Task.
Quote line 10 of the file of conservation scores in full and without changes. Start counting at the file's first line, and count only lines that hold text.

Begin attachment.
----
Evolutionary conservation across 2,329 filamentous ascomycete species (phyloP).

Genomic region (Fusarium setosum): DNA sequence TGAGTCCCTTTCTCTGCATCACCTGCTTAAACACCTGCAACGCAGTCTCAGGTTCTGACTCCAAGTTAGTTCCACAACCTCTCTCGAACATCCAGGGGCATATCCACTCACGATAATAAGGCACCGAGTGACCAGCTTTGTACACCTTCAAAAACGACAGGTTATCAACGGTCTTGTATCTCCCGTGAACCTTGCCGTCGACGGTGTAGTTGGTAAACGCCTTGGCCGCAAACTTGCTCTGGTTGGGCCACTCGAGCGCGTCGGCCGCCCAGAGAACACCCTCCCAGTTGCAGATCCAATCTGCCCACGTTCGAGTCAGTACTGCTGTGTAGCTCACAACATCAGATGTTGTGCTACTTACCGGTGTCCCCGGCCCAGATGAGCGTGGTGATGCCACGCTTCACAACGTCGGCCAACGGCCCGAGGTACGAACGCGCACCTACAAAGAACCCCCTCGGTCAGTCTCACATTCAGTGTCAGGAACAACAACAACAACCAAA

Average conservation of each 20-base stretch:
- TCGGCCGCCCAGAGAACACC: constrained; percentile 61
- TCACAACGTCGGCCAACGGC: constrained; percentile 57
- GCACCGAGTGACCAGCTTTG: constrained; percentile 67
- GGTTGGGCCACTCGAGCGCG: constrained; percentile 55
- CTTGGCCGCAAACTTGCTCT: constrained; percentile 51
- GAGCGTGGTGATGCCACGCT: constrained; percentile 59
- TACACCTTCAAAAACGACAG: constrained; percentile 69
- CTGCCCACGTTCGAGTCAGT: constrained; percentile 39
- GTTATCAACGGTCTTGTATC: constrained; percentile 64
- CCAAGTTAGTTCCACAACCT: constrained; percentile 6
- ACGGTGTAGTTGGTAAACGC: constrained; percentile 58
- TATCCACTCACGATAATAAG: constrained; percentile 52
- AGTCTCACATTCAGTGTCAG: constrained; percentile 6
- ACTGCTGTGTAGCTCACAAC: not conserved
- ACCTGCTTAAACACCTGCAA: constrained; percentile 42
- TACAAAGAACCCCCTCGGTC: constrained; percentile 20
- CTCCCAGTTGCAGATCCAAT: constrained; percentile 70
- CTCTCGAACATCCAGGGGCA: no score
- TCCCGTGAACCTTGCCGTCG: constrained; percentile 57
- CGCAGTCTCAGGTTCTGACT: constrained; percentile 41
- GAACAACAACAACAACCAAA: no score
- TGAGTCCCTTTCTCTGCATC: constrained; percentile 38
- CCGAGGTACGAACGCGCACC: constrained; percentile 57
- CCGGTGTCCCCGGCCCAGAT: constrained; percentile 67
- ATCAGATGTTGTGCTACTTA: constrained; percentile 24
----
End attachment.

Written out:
- TACACCTTCAAAAACGACAG: constrained; percentile 69